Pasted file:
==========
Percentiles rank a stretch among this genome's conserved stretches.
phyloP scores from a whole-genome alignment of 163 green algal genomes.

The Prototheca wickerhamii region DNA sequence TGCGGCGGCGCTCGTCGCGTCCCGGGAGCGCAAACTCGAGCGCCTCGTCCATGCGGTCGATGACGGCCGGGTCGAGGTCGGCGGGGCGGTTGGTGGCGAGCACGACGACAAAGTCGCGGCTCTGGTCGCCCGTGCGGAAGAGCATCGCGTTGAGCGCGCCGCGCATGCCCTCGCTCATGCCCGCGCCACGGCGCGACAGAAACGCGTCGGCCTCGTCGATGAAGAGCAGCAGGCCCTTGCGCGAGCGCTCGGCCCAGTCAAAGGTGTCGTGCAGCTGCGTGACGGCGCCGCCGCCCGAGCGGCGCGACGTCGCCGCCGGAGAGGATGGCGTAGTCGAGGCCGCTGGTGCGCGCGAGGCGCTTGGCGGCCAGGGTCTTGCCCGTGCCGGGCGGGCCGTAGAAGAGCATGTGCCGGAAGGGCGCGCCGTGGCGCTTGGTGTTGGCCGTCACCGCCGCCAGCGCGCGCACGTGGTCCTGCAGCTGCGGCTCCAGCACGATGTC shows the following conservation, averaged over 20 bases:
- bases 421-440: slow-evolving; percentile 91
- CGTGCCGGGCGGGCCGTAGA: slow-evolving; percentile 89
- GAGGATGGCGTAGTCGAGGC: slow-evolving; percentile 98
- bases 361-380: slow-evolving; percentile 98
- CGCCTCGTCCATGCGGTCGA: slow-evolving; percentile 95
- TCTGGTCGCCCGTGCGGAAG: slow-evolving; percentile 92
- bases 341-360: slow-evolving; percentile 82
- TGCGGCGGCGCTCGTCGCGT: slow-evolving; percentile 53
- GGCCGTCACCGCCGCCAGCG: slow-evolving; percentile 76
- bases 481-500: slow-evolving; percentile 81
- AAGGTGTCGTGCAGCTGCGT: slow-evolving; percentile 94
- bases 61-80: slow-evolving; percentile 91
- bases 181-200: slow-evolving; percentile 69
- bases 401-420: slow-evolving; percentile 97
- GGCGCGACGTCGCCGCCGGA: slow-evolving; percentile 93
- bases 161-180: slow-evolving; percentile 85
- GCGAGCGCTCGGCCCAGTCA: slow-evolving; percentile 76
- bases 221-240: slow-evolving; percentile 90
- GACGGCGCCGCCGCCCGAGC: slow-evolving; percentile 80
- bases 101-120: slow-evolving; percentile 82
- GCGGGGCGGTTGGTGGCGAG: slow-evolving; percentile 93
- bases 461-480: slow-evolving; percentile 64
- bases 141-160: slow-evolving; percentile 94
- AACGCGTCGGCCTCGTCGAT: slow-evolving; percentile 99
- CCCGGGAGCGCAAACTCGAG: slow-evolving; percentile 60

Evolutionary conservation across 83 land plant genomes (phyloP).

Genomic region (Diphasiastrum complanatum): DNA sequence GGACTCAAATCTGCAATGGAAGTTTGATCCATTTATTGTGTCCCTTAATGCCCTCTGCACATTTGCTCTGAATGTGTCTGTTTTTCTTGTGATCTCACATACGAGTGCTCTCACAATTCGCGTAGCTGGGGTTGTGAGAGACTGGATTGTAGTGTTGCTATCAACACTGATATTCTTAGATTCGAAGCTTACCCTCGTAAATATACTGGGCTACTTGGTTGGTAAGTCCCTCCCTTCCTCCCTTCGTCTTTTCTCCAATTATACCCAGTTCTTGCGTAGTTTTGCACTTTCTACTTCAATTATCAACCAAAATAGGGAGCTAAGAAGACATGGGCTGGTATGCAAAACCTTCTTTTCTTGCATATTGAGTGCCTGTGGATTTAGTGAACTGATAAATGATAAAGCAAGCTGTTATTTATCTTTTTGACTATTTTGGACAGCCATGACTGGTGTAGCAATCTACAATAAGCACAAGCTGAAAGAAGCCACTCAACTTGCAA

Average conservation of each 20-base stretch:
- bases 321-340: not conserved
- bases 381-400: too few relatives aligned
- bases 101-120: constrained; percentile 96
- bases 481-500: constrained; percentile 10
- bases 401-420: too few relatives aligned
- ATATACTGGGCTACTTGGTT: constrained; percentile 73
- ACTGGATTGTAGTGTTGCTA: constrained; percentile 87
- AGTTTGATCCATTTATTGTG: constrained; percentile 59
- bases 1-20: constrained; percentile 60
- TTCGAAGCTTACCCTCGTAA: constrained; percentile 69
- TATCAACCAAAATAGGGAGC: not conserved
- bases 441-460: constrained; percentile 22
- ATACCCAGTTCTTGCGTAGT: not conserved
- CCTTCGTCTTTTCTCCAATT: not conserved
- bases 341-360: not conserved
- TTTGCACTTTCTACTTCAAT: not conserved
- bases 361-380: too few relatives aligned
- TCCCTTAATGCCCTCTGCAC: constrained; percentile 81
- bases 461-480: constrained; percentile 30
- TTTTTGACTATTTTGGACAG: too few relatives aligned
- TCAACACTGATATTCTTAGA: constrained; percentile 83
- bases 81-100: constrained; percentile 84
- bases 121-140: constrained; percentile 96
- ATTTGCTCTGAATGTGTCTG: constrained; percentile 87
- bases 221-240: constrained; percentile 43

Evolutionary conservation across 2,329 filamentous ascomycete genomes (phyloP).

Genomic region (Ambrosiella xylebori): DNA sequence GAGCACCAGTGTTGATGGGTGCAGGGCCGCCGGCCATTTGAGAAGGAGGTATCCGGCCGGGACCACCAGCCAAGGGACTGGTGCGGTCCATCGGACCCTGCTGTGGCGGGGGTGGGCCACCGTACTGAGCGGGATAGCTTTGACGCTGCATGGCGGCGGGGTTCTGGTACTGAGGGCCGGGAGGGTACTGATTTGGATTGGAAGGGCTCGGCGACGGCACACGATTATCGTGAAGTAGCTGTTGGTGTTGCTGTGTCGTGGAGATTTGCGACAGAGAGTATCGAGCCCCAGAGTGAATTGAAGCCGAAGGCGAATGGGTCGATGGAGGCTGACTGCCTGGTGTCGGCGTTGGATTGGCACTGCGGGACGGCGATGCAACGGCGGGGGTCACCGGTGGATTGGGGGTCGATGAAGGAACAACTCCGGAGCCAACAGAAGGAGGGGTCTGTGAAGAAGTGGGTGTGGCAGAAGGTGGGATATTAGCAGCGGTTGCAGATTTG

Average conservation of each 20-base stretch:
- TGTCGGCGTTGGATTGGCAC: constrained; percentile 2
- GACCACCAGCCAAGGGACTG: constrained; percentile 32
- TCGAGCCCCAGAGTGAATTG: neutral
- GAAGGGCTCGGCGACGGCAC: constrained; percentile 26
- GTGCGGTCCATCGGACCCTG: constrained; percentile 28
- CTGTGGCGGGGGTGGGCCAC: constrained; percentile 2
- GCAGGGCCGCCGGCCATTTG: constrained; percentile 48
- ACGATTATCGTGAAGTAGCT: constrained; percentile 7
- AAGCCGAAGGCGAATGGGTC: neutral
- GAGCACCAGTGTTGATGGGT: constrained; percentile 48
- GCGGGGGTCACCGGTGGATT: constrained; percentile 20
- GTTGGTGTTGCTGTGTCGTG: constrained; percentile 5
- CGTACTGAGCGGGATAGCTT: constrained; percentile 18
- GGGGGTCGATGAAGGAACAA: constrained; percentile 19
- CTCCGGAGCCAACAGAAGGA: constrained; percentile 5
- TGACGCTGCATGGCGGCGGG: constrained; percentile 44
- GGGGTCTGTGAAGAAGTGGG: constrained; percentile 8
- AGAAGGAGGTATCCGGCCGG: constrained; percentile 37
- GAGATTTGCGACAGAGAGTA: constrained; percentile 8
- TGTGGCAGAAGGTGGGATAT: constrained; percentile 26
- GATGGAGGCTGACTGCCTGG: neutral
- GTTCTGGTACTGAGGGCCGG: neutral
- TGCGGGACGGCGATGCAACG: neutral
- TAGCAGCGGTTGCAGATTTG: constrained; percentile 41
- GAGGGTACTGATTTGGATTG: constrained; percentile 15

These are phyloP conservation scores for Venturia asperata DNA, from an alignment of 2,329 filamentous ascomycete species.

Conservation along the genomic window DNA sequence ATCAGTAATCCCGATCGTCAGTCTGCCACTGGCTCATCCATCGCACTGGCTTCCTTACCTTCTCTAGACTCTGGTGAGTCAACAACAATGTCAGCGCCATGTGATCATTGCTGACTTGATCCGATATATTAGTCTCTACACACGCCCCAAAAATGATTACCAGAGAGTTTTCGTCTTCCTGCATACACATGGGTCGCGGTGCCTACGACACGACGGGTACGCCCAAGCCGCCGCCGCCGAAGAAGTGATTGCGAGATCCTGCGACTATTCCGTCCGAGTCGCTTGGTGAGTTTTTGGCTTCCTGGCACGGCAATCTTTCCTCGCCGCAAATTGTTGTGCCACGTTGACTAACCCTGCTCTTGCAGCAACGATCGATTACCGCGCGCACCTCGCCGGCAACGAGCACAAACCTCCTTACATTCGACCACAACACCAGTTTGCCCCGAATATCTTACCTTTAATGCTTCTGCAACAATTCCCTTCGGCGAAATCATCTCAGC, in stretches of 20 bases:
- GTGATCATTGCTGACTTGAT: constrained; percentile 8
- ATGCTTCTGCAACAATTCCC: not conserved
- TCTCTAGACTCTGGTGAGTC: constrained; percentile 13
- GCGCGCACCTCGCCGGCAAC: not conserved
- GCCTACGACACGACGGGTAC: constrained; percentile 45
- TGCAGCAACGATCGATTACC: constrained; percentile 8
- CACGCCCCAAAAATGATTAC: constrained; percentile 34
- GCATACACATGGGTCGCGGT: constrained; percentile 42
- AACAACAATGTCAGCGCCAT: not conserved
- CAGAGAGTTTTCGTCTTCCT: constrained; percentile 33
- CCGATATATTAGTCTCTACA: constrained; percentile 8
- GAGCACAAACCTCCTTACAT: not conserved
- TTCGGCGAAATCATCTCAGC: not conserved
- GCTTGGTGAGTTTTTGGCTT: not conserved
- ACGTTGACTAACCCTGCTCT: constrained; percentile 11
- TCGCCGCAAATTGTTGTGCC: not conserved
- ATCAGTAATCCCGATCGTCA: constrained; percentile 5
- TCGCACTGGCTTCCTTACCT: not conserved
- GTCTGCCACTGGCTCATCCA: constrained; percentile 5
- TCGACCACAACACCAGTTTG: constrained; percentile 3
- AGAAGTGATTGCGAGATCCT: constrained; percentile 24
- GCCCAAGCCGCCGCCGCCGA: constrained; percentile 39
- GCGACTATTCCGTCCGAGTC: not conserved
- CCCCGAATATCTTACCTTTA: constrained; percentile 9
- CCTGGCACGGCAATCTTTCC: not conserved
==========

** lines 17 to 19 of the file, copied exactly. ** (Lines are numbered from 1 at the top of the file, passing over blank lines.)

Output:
- bases 401-420: slow-evolving; percentile 97
- GGCGCGACGTCGCCGCCGGA: slow-evolving; percentile 93
- bases 161-180: slow-evolving; percentile 85